Technical article: Nature of Adherence of Porcelain Enamels to Metals
by B. W. KING, H. P. TRIPP, and W. H. DUCKWORTH - Battelle Memorial Institute, Columbus, Ohio

An investigation of the fundamentals of the adherence of porcelain enamels to metals indicated that good adherence is the result of metal-to metal bonds between the atoms in the base metal and the proper metallic ions in the enamel.

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Adherence Mechanism Theory
Researchers throughout the time have suggested many theories of Enamel Adherence and it has seemed that the problem was solved, only to find new inconsistencies later on. Before discussing these theories, it is desirable to review some of the facts linked with the adherence phenomenon.
At some time during firing, the following statements are true

  1. Iron oxide is necessary at the iron-enamel interface
  2. Iron oxide dissolves in the enamel glass
  3. Water in solution in the glass reacts with the iron to form iron oxide and hydrogen
  4. Dendrites of iron, cobalt, nickel, and their alloys form at the interface
  5. Hydrogen from the reduction of the water dissolved in the glass enters the iron
  6. Molecular hydrogen trapped at the interface, either during or after firing, causes reboiling and fishscaling
  7. Ionic or atomic hydrogen passes easily through iron or glass, but molecular hydrogen will not pass through either, except when transferred as bubbles in the glass or riffs in the iron
  8. Hydrogen is present as ions, atoms, molecules, hydrides, or water
  9. Gases reported to be evolved during firing are hydrogen, carbon monoxide, carbon dioxide, carbon hydrides, nitrogen, and water
  10. Water is in solution in all glasses
  11. Since the glass is an electrolyte, when molten, plating can take place
  12. An oxidizing atmosphere is necessary in the early stages of firing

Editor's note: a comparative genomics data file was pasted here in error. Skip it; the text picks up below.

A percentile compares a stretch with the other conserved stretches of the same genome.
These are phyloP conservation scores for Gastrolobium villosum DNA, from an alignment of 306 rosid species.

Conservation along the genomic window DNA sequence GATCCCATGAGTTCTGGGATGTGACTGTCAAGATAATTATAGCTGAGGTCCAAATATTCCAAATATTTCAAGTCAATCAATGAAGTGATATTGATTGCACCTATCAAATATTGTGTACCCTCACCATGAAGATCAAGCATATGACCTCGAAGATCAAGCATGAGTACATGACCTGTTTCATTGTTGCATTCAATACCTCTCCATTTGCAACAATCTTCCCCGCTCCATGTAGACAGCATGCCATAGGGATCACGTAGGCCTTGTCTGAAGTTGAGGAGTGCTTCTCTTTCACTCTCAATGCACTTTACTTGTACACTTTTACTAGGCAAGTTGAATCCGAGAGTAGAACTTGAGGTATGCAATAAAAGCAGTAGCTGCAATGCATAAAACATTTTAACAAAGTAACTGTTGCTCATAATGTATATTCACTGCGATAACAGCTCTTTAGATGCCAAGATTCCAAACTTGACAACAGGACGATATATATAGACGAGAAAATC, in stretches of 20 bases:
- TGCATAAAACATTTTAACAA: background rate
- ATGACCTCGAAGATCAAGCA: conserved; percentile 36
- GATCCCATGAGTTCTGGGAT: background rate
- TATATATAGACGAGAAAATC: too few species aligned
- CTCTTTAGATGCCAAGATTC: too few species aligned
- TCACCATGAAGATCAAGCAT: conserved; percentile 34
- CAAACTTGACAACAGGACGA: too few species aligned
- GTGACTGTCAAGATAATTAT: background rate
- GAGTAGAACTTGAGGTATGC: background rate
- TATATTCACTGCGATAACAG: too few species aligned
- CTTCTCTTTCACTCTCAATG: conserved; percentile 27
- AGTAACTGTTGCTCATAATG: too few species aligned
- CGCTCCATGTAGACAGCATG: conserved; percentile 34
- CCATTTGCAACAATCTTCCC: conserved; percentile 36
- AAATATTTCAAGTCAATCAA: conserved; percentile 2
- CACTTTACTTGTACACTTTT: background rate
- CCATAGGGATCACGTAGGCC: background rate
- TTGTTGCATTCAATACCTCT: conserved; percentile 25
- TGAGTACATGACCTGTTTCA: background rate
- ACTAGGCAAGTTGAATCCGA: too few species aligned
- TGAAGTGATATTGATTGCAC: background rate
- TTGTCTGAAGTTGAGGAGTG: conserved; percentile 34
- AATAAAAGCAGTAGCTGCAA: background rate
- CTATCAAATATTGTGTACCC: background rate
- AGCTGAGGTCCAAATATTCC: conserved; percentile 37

The study by B. W. KING, H. P. TRIPP, and W. H. DUCKWORTH - Battelle Memorial Institute, Columbus, Ohio on the on Nature of Adherence of Porcelain Enamels to Metals published on the Journal Of The American Ceramic Society –Vol.42 No.11, 1959, is going throughout above points trying to develop a coherent adherence theory. The conclusion they reached were:

  1. The bond between enamels and metals can be chemical in nature.
  2. Good adherence requires that the enamel at the interface be saturated with an oxide of the base metal, and this oxide must be one, which when in solution in the enamel, will not be reduced by the metal.
  3. Good adherence of enamels to metals appears to be the result of metal-to-metal bonding between the atoms in the base metal and metallic ions in the enamel when certain chemical and thermodynamic requirements are met.
  4. The oxides commonly known as adherence promoters help to establish and maintain the conditions necessary for good adherence without contributing directly to the bond developed.


Posting this article on IEI’s website has been done not because we are blind believers of this theory but because we are convinced that it will help enamellers to better understand the background of enamel adherence to metallic supports.

The International Enamellers Institute (IEI) wishes to thanks the American Ceramic Society’s Journal of The American Ceramic Society and John Wiley & Sons, Inc. for the courtesy of being allowed to post the King et al. article on IEI’s website

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